Athlete Spotlight: Meghan O’Leary and Ellen Tomek

01.02.2014 BY: National Rowing Foundation

The two newest additions to the Oklahoma High Performance Training Center are Meghan O’Leary and Ellen Tomek.  These two competed in the US Women’s Double at the 2013 Chung Ju World Championships in South Korea finishing 7th.  I sat down with them and asked about their move to OKC and what it’s like training with a bunch of lightweight men versus the women’s team in Princeton.

W2X - 2013

Meghan O’Leary and Ellen Tomek of the 2013 W2X

1. You guys have been here for a few months now, how are you finding it?  Is it what you expected? Have there been any surprises?

E:  The weather has been unexpected.  We thought we were moving to a warmer climate than Princeton and this has not been the case.

M: In our first few weeks we had an earthquake and an ice storm. It was a little bit of a shock.  Besides that we have really enjoyed everything we have encountered so far. 

E: I am used to sharing training facilities with others and have always felt like a guest in the boathouse.  Here I feel likes its our boathouse which is a nice change. 

M: The facilities here are amazing, you really feel like you’re at an elite training center.

2. I know you looked at possibly training in a few locations, what made you choose Oklahoma?

E: We really liked that OKC was a training center and has a more professional approach.  It is a little more laid back than Princeton, but it is definitely still a training center.  The fact that the women’s double is no longer on guaranteed funding played a role in our decision too.  Oklahoma has a lower cost of living and the boathouse foundation has resources they are willing to use to back us.  We are also comfortable with and confident in the coaches here.  OKC is the complete package for us.

3. Ellen, you have been rowing for quite a while now, what’s it like rowing with someone who is relatively new to the sport?  Do you find that the things Meg has to think about are things you have made routine?

E: When you row for a while many things become routine, some of the excitement is lost.  Meg has really brought a lot of the excitement back to the sport for me.   I know that I shouldn’t get frustrated with rough water or let the excitement of a good piece get the better of me.  In a way I have been too level and it is refreshing and exciting to have more emotion brought back into it.  It has also been great having someone who is so competitive and physiologically talented to really push me.  It has helped me work harder in other areas and get better all around.

4. Meg, you have had a remarkable rise in your few short years of rowing, what are the biggest hints Ellen has given you that have helped you progress?

M: My answer is really the other side of Ellen’s answer.  Coming from sports that have so much emotion moment to moment to a sport that requires a much more even keel is hard.  Its not just about pulling hard, having a technical approach is much more effective, but Ellen has really helped with that.  Learning to relax, how to let the boat do the work, having the confidence to take the good days with the bad are all things Ellen has impressed upon me.  We are a very good fit and are able to balance our strengths and weaknesses; we are definitely greater than the sum of our parts.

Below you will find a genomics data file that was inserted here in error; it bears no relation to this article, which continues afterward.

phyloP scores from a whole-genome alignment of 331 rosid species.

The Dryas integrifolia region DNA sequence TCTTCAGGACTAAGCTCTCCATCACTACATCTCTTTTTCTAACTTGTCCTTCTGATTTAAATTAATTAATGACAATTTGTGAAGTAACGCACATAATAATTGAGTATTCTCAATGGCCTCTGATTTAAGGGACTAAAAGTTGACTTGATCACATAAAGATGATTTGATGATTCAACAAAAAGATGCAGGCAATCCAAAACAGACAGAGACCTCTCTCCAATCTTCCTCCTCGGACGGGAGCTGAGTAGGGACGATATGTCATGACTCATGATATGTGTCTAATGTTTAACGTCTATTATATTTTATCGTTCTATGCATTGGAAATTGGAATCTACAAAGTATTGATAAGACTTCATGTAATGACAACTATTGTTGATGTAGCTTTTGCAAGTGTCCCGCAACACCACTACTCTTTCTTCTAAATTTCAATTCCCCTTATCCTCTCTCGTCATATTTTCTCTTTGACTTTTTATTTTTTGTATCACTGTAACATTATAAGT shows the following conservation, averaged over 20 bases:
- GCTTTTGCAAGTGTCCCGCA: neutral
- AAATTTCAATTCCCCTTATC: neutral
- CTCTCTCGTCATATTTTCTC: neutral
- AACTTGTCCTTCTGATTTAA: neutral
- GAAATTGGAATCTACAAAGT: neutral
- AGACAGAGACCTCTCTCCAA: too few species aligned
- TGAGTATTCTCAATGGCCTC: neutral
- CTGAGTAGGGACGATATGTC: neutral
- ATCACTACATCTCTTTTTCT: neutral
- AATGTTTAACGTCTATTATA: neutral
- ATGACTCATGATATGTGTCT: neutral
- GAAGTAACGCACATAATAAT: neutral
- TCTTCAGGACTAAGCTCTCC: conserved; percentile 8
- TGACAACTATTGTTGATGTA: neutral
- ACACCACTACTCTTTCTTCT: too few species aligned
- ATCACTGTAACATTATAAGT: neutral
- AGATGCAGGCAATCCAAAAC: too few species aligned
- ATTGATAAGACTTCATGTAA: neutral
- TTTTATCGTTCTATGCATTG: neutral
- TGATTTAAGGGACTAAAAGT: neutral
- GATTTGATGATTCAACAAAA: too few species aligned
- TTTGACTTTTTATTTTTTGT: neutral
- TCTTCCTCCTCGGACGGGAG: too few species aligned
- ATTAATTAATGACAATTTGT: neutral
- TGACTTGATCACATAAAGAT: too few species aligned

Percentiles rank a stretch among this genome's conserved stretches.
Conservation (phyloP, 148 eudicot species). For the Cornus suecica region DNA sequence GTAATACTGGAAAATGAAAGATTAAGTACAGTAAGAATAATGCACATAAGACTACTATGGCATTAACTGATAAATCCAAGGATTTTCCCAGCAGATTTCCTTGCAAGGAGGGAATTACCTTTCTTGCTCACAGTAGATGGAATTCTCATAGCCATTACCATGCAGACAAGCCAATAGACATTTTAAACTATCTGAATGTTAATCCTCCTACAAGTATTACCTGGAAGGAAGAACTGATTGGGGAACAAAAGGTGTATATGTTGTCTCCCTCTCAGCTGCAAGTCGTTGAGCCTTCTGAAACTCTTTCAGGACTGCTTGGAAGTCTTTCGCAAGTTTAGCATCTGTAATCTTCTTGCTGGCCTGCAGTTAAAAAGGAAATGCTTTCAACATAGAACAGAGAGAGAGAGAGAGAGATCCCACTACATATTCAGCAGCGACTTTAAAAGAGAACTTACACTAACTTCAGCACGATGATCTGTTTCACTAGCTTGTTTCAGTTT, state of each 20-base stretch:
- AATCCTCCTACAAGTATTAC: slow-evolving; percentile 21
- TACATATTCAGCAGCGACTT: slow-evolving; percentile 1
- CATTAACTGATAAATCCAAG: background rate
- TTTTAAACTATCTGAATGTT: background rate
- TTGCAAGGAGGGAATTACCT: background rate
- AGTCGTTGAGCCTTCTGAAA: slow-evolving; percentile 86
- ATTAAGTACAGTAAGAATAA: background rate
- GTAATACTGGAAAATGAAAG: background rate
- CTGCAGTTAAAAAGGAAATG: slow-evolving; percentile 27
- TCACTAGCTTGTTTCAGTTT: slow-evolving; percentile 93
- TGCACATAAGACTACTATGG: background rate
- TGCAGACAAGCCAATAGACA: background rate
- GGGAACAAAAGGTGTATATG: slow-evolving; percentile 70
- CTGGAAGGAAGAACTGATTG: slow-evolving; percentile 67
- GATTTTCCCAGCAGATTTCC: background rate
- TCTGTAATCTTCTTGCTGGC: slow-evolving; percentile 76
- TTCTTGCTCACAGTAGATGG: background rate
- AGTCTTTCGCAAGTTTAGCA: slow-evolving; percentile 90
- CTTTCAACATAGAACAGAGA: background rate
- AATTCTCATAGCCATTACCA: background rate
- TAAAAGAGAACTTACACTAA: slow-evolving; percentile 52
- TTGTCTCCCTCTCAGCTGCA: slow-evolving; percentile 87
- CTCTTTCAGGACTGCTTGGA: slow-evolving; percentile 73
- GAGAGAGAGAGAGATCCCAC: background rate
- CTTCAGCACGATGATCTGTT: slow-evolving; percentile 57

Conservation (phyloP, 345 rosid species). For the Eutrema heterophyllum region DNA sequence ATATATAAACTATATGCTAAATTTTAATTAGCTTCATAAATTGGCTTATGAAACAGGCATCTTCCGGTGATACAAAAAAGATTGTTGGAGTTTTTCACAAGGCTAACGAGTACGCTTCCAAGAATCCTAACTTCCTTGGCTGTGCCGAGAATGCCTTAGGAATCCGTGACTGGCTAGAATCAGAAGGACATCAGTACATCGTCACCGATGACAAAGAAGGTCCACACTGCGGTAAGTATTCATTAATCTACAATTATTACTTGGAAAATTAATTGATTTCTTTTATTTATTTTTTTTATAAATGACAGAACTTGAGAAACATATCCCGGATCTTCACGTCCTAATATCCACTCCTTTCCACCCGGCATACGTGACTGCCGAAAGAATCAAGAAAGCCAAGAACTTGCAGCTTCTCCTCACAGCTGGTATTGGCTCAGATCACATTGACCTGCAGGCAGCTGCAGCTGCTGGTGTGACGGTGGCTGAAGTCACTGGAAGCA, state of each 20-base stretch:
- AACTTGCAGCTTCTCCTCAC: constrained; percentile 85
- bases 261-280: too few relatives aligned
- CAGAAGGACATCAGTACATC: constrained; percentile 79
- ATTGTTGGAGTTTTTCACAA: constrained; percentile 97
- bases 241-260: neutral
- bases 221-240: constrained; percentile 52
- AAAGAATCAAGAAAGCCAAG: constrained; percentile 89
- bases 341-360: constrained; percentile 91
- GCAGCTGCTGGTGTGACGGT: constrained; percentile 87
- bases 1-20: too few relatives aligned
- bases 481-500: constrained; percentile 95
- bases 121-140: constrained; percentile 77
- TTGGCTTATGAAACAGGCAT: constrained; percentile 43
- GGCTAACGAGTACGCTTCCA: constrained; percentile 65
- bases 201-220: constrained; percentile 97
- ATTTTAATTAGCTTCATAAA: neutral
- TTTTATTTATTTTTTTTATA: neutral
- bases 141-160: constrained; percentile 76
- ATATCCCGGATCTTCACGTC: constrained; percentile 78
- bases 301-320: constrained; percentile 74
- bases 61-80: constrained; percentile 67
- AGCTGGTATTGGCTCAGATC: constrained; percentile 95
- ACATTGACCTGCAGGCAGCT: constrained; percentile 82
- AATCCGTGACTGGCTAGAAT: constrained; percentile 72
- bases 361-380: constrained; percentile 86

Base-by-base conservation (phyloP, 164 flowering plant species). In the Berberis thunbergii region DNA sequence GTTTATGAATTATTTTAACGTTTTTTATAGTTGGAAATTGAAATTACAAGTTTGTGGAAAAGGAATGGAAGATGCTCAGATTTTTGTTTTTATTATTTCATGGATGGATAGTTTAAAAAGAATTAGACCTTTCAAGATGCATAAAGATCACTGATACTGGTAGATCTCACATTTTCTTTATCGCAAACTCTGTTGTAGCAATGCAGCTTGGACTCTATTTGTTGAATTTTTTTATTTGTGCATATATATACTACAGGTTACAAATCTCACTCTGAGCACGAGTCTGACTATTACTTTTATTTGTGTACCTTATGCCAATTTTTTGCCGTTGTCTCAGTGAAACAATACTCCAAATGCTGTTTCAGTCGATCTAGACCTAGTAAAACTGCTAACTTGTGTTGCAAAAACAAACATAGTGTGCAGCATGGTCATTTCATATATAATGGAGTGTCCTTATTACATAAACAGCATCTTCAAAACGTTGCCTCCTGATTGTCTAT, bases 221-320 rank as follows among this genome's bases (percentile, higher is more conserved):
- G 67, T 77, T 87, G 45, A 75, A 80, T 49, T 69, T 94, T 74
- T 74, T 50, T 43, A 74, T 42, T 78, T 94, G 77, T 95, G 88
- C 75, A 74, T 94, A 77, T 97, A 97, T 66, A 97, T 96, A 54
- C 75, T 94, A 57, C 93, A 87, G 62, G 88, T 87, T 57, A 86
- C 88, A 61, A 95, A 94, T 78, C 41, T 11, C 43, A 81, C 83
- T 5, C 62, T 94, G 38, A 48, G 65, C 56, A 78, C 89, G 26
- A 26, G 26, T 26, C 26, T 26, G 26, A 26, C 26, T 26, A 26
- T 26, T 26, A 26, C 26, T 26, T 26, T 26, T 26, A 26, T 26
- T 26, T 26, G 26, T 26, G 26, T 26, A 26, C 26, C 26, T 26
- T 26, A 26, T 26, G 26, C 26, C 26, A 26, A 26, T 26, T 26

5. What is it like training with the lightweight team versus the women’s team?  Is there a different attitude?  Different mind set?  How’s the music?

M: It is very refreshing training with a different group, the guys are very high energy.  Even though we don’t compete for the same spots on the team we are still competitive with them, but not being in selection with them creates a very different dynamic.  We are always trying to keep up so it pushes us in other ways.  In some ways it is more enjoyable, there isn’t a constant pressure to perform and yet it’s still competitive.

E: There is the same amount of pressure in having to perform in the long run, but there is an element of relaxation to the training.  The guys are serious about their training, but approach it with a very low stress attitude.

M: Instead of always competing against our teammates, now we can just try to be the best we can be, it gives us the freedom to be our best selves, not just the best in the group.  Not having to worry about being at the bottom of a list let’s me have a more nothing to lose attitude, which has allowed for big gains on and off the water.

6. You are training to be the double again this year, do you feel like you have a clear sense of what you need to do to be successful?  What lessons have you learned from last year?

E: Its been really nice getting to focus on rowing with the same person, not worrying about having to adapt to a new partner every couple of weeks.  It has allowed us to have greater individual focus and has allowed us to work on things that there just wasn’t time to work on in the past.

M:  We have already learned what doesn’t work and now we can build on what was working.  We know our needs and now we have the ability to voice that because we are part of a smaller group.  We have one focus and one goal.

E: In this small group setting it is really nice that we can have more input in our training and our health and these things should really help our success